HARARE – Zimbabwe’s former vice president Emmerson Mnangagwa, whose recent ousting prompted a military takeover in the south African nation, was sworn in as president on Friday, triggering an uncertain new phase in the country’s history following the 37-year rule of Robert Mugabe.
The swearing-in ceremony of Mnangagwa, a high-profile member of the ruling ZANU-PF party, took place at a stadium in the country’s capital, Harare.
“I, Emmerson Dambudzo Mnangagwa, swear that as president of the Republic of Zimbabwe I will be faithful to Zimbabwe and obey, uphold and defend the constitution and all of the laws of Zimbabwe,” Mnangagwa said to a cheering crowd.
“I will protect and promote the rights of the people of Zimbabwe, and discharge my duties with all my strength, the best of my knowledge and ability,” he added.
The ceremony was attended by international representatives such as South African minister of communications and Botswana’s president.
The 93-year-old Mugabe, however, did not attend Mnangagwa’s inauguration because he “needed time to rest after the hectic events of the week-and-a-half that has gone by,” reported state-run newspaper the Herald.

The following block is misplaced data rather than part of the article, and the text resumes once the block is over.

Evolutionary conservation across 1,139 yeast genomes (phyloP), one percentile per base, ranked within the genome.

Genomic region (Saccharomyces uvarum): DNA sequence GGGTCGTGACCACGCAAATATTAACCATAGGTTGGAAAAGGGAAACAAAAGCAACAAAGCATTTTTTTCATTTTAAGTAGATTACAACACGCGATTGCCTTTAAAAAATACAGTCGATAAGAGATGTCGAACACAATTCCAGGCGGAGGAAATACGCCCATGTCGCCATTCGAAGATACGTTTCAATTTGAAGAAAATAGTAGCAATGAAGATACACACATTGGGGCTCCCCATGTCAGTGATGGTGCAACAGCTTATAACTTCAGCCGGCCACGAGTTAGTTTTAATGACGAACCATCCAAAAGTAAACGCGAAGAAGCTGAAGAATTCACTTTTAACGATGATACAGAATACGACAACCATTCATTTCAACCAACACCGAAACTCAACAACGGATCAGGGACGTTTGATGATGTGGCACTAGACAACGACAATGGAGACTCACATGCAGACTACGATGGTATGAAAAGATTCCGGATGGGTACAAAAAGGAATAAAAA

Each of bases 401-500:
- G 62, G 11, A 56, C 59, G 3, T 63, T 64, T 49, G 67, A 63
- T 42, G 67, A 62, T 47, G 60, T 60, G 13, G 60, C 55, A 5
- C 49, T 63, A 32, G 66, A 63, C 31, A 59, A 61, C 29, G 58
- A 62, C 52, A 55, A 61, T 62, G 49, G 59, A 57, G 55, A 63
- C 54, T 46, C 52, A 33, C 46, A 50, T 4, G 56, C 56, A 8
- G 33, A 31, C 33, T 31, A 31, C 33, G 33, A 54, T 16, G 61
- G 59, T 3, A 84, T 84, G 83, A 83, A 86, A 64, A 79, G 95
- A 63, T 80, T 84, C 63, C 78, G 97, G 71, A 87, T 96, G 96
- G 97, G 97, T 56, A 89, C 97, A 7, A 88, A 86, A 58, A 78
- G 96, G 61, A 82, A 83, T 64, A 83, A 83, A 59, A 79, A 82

In his first speech after being sworn in, Mnangagwa said he would serve everyone and all who consider Zimbabwe their home, regardless of race, religion, or political affiliation, and promised that presidential elections will be held next year as planned.
“The voice of the people is the voice of God,” he said, urging people to maintain unity as Zimbabwe faces great challenges.
Not wanting to the sow seeds of divisiveness Mnangagwa praised the legacy of his predecessor.
Mnangagwa also encouraged collaboration with the international community, including countries which had disagreements with Zimbabwe before, and ensured that foreign investments would be protected.
Tensions erupted in Zimbabwe when Mugabe fired Mnangagwa in an apparent bid to clear the path for Mugabe’s wife, Grace, to take the reins of power in Zimbabwe.
Mnangagwa, a war veteran who had been a powerful figure within ZANU-PF, was seen as the most likely successor to Mugabe, in charge since 1980.
Zimbabwe is one of the most impoverished nations in the region and is subject to hyper-inflation rates that have crippled the country’s economy.